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Copy of Compound Sentences

This prezi explains the compound sentence. It'll teach you about conjunctions and clauses and subjects and verbs. Everything you need to know to identify and write a compound sentence
by

Michele Rackham

on 12 March 2012

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Transcript of Copy of Compound Sentences

Compound Sentences
What is a compound sentence?
A compound sentence contains two or more independent clauses and no subordinate clauses.
By the way: a clause is a word group that contains a verb and its subject.
Example:
Independent clauses can be joined by a comma and a coordinating conjunction to create a COMPOUND SENTENCE.
Some coordinating conjunctions are....
and
but
for
nor
or
yet
so
An easier way to remember them is FANBOYS
For
And
Nor
But
Or
Yet
So
So remember, to make a compound sentence you need...
At least 2 independent clauses....
Inside those clauses there needs to be...
At least one subject....
At least one verb.
And to join those independent clauses you'll probably need a
comma
and
a coordinate conjunction
A news reporter will speak to our class next week, and we will learn about careers in journalism.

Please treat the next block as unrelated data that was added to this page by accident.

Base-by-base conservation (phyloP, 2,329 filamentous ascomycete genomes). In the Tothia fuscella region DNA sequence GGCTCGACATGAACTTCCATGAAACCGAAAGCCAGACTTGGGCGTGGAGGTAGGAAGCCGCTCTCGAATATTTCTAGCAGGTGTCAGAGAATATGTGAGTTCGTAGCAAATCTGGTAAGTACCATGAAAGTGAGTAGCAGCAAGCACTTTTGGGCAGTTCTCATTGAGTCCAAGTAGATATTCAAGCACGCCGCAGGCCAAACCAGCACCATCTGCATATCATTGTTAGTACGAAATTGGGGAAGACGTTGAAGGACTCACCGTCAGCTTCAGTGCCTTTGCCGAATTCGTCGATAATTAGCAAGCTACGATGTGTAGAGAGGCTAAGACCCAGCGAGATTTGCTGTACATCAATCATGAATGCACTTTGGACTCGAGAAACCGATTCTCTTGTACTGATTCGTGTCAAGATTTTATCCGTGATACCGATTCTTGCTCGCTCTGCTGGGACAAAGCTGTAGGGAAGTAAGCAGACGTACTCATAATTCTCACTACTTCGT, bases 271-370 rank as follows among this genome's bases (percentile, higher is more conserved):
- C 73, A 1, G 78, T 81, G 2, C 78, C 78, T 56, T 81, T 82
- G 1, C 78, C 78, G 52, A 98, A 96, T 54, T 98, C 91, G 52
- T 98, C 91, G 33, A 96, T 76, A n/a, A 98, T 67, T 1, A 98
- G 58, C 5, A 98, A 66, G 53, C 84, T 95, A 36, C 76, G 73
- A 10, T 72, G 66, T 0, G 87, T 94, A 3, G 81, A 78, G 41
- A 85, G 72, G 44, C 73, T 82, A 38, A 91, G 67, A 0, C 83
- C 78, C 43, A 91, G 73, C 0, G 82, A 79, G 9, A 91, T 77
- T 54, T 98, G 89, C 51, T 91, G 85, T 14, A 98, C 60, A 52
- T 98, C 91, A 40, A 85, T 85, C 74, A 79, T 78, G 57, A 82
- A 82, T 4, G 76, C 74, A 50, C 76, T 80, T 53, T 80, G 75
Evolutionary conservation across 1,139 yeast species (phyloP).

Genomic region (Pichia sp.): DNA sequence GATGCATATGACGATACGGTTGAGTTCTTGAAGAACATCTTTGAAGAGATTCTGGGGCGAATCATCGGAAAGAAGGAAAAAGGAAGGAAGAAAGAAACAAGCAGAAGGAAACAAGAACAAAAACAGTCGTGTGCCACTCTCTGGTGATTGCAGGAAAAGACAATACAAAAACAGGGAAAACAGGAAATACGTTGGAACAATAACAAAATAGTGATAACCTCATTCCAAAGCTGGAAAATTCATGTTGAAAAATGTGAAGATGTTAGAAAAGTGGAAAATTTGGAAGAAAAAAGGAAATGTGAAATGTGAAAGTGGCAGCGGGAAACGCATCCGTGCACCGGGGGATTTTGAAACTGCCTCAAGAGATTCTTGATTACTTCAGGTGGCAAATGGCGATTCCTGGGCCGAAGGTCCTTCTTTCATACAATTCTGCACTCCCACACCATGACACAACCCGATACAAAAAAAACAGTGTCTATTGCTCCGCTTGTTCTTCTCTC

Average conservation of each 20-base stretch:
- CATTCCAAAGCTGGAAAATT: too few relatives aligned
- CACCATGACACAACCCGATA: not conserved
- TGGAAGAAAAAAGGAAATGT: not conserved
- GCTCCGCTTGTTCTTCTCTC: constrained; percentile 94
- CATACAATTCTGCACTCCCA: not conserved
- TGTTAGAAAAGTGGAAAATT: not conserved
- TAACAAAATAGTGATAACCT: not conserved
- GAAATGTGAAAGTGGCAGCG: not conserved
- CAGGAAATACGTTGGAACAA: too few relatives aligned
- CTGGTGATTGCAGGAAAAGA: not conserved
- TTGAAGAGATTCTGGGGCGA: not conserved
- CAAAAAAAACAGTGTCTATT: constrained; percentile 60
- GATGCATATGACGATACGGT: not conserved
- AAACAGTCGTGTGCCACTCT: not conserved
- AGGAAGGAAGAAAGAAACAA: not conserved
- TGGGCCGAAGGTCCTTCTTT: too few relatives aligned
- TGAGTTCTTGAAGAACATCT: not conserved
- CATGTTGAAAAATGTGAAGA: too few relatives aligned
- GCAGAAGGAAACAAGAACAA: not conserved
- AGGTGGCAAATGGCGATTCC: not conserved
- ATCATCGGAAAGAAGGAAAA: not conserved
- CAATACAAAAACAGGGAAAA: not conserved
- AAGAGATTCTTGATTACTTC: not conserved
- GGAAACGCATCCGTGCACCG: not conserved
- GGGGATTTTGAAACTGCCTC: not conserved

Subject
Verb
Subject
Verb
comma
coordinating conjunction
Independent clause
Independent Clause
So now you know about
or
The independent clauses may be joined by a...
Semicolon
Example 2:
My favorite places are Miami, Florida, and Aspen, Colorado; Bernie's favorites are San Diego, Califronia, and Seatle Washington.
Subject
Subject
Verb
Verb
Semicolon
Inependenet Clause
Independent Clause
A compound sentence can also be created by joining
two independent clauses with a. . . .
SEMICOLON
I don't like playing basketball; however, I do like playing soccer.
When creating a compound sentence with
a semicolon, you can use a transitional and then a comma to connect the clauses.
Transitionals:
however,
nevertheless,
moreover
but
instead,

meanwhile,

otherwise,

in addition,
also,
moreover,
furthermore,

as a result,
thus,
consequently,

therefore
Relationships
as a substitute
at the same time
under other conditions
and
cause & effect
the reson for
verb
Full transcript